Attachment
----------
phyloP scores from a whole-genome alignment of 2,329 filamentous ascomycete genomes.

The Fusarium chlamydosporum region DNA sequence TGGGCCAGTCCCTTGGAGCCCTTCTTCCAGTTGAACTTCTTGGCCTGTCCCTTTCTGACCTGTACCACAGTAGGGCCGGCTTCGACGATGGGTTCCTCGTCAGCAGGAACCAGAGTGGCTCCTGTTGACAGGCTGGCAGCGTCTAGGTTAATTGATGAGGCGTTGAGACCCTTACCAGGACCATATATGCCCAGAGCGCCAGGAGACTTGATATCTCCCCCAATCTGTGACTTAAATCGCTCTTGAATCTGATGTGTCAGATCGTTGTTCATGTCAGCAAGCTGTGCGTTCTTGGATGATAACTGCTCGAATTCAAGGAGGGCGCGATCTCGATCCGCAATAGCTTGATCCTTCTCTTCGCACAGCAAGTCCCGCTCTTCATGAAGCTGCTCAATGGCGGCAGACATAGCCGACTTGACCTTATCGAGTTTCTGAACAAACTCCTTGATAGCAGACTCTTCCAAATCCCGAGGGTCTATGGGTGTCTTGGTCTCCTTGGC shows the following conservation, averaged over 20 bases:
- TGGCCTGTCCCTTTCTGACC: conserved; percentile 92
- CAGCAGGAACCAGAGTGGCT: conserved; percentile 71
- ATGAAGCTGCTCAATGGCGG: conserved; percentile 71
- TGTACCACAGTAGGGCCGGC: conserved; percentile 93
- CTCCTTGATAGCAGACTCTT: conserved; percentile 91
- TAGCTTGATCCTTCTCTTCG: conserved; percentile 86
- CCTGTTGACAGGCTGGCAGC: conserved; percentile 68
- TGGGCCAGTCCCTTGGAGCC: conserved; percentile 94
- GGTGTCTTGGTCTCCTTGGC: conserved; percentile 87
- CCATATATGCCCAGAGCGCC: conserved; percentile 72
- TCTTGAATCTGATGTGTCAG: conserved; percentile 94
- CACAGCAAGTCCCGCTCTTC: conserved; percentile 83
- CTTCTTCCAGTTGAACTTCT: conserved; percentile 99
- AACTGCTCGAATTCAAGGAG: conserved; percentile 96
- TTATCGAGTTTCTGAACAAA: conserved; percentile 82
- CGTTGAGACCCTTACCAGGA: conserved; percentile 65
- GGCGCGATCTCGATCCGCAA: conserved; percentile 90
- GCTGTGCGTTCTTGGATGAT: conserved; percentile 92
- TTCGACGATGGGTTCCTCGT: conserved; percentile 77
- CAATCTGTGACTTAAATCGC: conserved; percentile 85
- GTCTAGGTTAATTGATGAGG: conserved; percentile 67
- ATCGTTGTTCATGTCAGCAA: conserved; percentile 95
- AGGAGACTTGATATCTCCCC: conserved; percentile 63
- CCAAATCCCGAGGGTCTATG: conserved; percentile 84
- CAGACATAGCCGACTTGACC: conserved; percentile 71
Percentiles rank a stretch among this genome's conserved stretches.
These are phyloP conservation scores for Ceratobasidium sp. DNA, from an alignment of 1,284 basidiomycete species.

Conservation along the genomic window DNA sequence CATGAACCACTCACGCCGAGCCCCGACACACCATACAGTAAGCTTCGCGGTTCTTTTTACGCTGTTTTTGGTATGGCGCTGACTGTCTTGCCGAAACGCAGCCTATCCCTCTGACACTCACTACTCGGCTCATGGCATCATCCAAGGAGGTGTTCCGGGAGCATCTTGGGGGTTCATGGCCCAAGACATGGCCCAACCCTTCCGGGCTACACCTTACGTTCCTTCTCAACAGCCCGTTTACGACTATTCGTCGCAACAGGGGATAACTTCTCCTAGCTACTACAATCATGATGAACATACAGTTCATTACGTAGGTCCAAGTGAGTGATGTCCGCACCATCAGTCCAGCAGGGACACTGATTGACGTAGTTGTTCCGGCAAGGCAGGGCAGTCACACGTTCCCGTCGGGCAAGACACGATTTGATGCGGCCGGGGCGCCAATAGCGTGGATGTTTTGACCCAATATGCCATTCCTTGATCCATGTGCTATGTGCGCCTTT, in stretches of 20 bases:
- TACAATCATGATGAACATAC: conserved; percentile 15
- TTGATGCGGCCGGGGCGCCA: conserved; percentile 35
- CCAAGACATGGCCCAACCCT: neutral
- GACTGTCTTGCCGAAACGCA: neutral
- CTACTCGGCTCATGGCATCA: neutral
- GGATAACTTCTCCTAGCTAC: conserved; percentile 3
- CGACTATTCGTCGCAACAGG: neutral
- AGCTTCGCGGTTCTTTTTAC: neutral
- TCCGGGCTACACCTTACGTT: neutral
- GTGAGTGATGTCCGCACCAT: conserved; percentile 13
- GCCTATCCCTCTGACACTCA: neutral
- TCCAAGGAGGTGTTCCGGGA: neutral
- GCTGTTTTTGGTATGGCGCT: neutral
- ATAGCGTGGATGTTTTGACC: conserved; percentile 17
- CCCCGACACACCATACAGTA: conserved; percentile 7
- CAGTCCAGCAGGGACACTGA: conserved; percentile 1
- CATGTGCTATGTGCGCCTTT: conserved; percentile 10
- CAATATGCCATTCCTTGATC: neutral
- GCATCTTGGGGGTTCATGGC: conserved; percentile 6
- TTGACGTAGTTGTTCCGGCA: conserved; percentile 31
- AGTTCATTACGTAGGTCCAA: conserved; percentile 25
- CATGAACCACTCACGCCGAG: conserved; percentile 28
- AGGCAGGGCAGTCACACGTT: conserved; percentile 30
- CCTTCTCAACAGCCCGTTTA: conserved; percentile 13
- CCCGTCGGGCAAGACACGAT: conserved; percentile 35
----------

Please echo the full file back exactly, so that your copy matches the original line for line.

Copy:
phyloP scores from a whole-genome alignment of 2,329 filamentous ascomycete genomes.

The Fusarium chlamydosporum region DNA sequence TGGGCCAGTCCCTTGGAGCCCTTCTTCCAGTTGAACTTCTTGGCCTGTCCCTTTCTGACCTGTACCACAGTAGGGCCGGCTTCGACGATGGGTTCCTCGTCAGCAGGAACCAGAGTGGCTCCTGTTGACAGGCTGGCAGCGTCTAGGTTAATTGATGAGGCGTTGAGACCCTTACCAGGACCATATATGCCCAGAGCGCCAGGAGACTTGATATCTCCCCCAATCTGTGACTTAAATCGCTCTTGAATCTGATGTGTCAGATCGTTGTTCATGTCAGCAAGCTGTGCGTTCTTGGATGATAACTGCTCGAATTCAAGGAGGGCGCGATCTCGATCCGCAATAGCTTGATCCTTCTCTTCGCACAGCAAGTCCCGCTCTTCATGAAGCTGCTCAATGGCGGCAGACATAGCCGACTTGACCTTATCGAGTTTCTGAACAAACTCCTTGATAGCAGACTCTTCCAAATCCCGAGGGTCTATGGGTGTCTTGGTCTCCTTGGC shows the following conservation, averaged over 20 bases:
- TGGCCTGTCCCTTTCTGACC: conserved; percentile 92
- CAGCAGGAACCAGAGTGGCT: conserved; percentile 71
- ATGAAGCTGCTCAATGGCGG: conserved; percentile 71
- TGTACCACAGTAGGGCCGGC: conserved; percentile 93
- CTCCTTGATAGCAGACTCTT: conserved; percentile 91
- TAGCTTGATCCTTCTCTTCG: conserved; percentile 86
- CCTGTTGACAGGCTGGCAGC: conserved; percentile 68
- TGGGCCAGTCCCTTGGAGCC: conserved; percentile 94
- GGTGTCTTGGTCTCCTTGGC: conserved; percentile 87
- CCATATATGCCCAGAGCGCC: conserved; percentile 72
- TCTTGAATCTGATGTGTCAG: conserved; percentile 94
- CACAGCAAGTCCCGCTCTTC: conserved; percentile 83
- CTTCTTCCAGTTGAACTTCT: conserved; percentile 99
- AACTGCTCGAATTCAAGGAG: conserved; percentile 96
- TTATCGAGTTTCTGAACAAA: conserved; percentile 82
- CGTTGAGACCCTTACCAGGA: conserved; percentile 65
- GGCGCGATCTCGATCCGCAA: conserved; percentile 90
- GCTGTGCGTTCTTGGATGAT: conserved; percentile 92
- TTCGACGATGGGTTCCTCGT: conserved; percentile 77
- CAATCTGTGACTTAAATCGC: conserved; percentile 85
- GTCTAGGTTAATTGATGAGG: conserved; percentile 67
- ATCGTTGTTCATGTCAGCAA: conserved; percentile 95
- AGGAGACTTGATATCTCCCC: conserved; percentile 63
- CCAAATCCCGAGGGTCTATG: conserved; percentile 84
- CAGACATAGCCGACTTGACC: conserved; percentile 71
Percentiles rank a stretch among this genome's conserved stretches.
These are phyloP conservation scores for Ceratobasidium sp. DNA, from an alignment of 1,284 basidiomycete species.

Conservation along the genomic window DNA sequence CATGAACCACTCACGCCGAGCCCCGACACACCATACAGTAAGCTTCGCGGTTCTTTTTACGCTGTTTTTGGTATGGCGCTGACTGTCTTGCCGAAACGCAGCCTATCCCTCTGACACTCACTACTCGGCTCATGGCATCATCCAAGGAGGTGTTCCGGGAGCATCTTGGGGGTTCATGGCCCAAGACATGGCCCAACCCTTCCGGGCTACACCTTACGTTCCTTCTCAACAGCCCGTTTACGACTATTCGTCGCAACAGGGGATAACTTCTCCTAGCTACTACAATCATGATGAACATACAGTTCATTACGTAGGTCCAAGTGAGTGATGTCCGCACCATCAGTCCAGCAGGGACACTGATTGACGTAGTTGTTCCGGCAAGGCAGGGCAGTCACACGTTCCCGTCGGGCAAGACACGATTTGATGCGGCCGGGGCGCCAATAGCGTGGATGTTTTGACCCAATATGCCATTCCTTGATCCATGTGCTATGTGCGCCTTT, in stretches of 20 bases:
- TACAATCATGATGAACATAC: conserved; percentile 15
- TTGATGCGGCCGGGGCGCCA: conserved; percentile 35
- CCAAGACATGGCCCAACCCT: neutral
- GACTGTCTTGCCGAAACGCA: neutral
- CTACTCGGCTCATGGCATCA: neutral
- GGATAACTTCTCCTAGCTAC: conserved; percentile 3
- CGACTATTCGTCGCAACAGG: neutral
- AGCTTCGCGGTTCTTTTTAC: neutral
- TCCGGGCTACACCTTACGTT: neutral
- GTGAGTGATGTCCGCACCAT: conserved; percentile 13
- GCCTATCCCTCTGACACTCA: neutral
- TCCAAGGAGGTGTTCCGGGA: neutral
- GCTGTTTTTGGTATGGCGCT: neutral
- ATAGCGTGGATGTTTTGACC: conserved; percentile 17
- CCCCGACACACCATACAGTA: conserved; percentile 7
- CAGTCCAGCAGGGACACTGA: conserved; percentile 1
- CATGTGCTATGTGCGCCTTT: conserved; percentile 10
- CAATATGCCATTCCTTGATC: neutral
- GCATCTTGGGGGTTCATGGC: conserved; percentile 6
- TTGACGTAGTTGTTCCGGCA: conserved; percentile 31
- AGTTCATTACGTAGGTCCAA: conserved; percentile 25
- CATGAACCACTCACGCCGAG: conserved; percentile 28
- AGGCAGGGCAGTCACACGTT: conserved; percentile 30
- CCTTCTCAACAGCCCGTTTA: conserved; percentile 13
- CCCGTCGGGCAAGACACGAT: conserved; percentile 35